POLICE have shared a TikTok-inspired video on social media to help the public spot signs of possible child exploitation.
The video, which was posted on the Surrey Police Twitter and YouTube page, features everyday events and usual TikTok challenges but with startling signs of what could be child exploitation or abuse happening in the background.
The videos, including a schoolgirl doing viral dance and teenage boys pranking each other, are created to resemble someone scrolling through their TikTok feed.
The campaign was launched after the police found a main issue of tackling child exploitation is that the warning signs aren’t always obvious on their own, meaning that it can go on beneath the radar.
Other clips include a mum cleaning up her kitchen floor, a hen do party at a hotel, two builders trying to lift each other up, hotel cleaners emptying a bin in a room and a teenage girl surprising her friend at a pharmacy – all of which are common events in everyday life.
The campaign video then takes a very serious turn, showing a teenage boy in a hospital bed and a young girl crying while waiting for the result of a pregnancy test on her bathroom floor.
It was then revealed that the young boy and girl were actually featured in the background of all of the previous clips.
The video was played once again but with the signs of child exploitation and abuse highlighted this time.
It is implied that the young boy was being forced to deal drugs while the young girl was being sexually abused.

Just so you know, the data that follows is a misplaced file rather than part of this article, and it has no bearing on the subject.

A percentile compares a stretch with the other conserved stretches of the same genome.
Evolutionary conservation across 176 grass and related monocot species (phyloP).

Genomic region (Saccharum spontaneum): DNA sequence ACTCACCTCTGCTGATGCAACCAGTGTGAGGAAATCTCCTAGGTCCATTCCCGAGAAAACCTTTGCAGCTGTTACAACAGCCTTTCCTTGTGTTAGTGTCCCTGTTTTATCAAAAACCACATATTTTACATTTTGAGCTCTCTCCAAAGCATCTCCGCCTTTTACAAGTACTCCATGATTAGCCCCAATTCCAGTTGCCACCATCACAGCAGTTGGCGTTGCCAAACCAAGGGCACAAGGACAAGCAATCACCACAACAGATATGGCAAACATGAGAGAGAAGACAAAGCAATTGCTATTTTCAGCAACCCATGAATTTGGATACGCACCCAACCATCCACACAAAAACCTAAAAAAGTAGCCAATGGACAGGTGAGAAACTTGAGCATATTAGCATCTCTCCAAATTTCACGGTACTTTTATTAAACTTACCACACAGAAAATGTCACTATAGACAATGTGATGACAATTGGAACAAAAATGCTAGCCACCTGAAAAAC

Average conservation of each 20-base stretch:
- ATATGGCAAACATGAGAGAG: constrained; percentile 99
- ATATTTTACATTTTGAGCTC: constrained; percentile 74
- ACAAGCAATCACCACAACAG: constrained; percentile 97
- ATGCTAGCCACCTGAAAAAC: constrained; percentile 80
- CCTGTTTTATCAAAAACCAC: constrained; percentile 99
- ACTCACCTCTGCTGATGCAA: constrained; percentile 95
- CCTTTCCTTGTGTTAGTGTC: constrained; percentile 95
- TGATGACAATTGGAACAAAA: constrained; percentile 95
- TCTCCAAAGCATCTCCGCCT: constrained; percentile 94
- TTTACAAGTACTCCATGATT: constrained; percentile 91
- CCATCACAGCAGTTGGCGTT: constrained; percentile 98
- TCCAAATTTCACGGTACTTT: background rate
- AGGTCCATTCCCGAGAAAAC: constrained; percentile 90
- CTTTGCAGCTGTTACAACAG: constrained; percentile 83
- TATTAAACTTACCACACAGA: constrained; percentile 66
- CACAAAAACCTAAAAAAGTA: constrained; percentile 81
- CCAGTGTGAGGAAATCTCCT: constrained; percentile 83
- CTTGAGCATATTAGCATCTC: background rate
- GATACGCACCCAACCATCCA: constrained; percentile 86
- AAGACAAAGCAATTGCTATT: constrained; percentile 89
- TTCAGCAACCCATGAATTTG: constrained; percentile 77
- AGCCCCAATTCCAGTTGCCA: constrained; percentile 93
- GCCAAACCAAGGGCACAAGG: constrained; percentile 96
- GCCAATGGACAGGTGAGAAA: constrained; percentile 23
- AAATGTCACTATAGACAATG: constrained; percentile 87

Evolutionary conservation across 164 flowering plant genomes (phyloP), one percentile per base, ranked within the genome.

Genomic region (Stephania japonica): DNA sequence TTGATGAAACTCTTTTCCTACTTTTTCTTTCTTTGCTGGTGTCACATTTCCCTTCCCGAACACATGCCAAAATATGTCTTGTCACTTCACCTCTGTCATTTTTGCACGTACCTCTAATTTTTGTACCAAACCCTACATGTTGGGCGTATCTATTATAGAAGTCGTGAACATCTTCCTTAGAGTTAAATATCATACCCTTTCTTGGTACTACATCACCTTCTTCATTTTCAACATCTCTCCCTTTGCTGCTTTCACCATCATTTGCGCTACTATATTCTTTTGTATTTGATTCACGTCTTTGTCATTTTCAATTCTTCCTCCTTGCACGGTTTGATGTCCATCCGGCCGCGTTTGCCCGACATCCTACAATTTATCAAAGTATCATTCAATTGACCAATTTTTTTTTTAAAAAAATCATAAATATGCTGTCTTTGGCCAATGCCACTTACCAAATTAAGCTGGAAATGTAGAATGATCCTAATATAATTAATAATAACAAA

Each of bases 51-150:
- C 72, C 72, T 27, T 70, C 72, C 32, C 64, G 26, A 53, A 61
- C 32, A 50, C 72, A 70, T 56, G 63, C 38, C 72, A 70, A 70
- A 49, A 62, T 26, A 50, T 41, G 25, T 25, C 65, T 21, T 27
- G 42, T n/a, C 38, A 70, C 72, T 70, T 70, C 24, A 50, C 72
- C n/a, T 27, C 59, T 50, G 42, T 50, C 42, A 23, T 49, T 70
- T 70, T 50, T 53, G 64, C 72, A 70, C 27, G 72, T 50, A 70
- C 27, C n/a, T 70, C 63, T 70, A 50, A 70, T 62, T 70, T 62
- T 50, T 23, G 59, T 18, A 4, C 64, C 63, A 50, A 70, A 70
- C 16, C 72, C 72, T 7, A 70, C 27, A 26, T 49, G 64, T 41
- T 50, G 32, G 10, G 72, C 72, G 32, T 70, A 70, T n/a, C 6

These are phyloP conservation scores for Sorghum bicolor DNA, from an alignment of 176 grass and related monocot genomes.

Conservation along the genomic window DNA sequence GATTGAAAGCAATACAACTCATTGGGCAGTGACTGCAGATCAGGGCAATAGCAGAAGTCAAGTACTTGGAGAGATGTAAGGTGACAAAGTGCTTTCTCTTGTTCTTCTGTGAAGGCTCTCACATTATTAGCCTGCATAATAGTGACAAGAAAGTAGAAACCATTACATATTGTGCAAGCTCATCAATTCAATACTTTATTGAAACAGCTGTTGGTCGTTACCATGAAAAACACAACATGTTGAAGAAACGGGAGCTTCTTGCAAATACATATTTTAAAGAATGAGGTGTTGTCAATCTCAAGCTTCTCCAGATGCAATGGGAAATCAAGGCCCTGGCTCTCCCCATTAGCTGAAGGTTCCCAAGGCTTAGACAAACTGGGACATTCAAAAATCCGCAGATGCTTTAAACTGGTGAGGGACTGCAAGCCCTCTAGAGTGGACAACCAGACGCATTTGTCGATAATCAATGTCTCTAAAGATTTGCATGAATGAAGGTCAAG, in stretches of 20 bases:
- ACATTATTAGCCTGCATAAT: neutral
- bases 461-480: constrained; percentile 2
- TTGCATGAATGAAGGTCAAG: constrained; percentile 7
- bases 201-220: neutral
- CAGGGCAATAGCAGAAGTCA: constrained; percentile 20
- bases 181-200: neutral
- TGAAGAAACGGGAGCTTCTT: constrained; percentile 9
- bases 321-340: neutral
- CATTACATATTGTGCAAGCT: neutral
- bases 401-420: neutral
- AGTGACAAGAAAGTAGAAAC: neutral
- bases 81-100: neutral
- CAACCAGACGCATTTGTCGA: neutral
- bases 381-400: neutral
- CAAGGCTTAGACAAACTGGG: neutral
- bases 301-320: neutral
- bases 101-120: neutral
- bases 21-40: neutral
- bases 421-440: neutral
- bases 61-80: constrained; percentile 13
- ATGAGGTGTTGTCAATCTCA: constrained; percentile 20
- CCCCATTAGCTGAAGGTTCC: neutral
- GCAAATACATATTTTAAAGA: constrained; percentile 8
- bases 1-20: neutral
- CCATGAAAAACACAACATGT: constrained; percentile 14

The 'signs' are in the background of the series which includes the young girl skipping school and meeting an older man where her friend was doing a TikTok dance, the young boy being forced into a parked car where the hen do party was happening and more.
Officers said that the pandemic 'exacerbated' the problem as children have became more isolated from protective authorities such as schools and youth clubs and are spending more time online than ever before.
In the end, the video says: " The warning signs of Child Exploitation are there. We all just need to spot them."
A spokesperson from Surrey Police told Tyla: "Police forces rely on the community to report these signs, and they can often be the first piece of the puzzle which unravels into a far bigger picture.
"That’s why we’ve launched a campaign to target different areas of the community who may come into contact with exploited children, such as taxi drivers, fast food workers, hotel cleaners, pharmacists, waitresses, pupils and neighbours – the list is endless.
“We wanted to create campaign which targets the whole community and challenges us all to increase our accountability to report information or concerns relating to child exploitation to the police, which will in turn contribute to the safeguarding of exploited children.”
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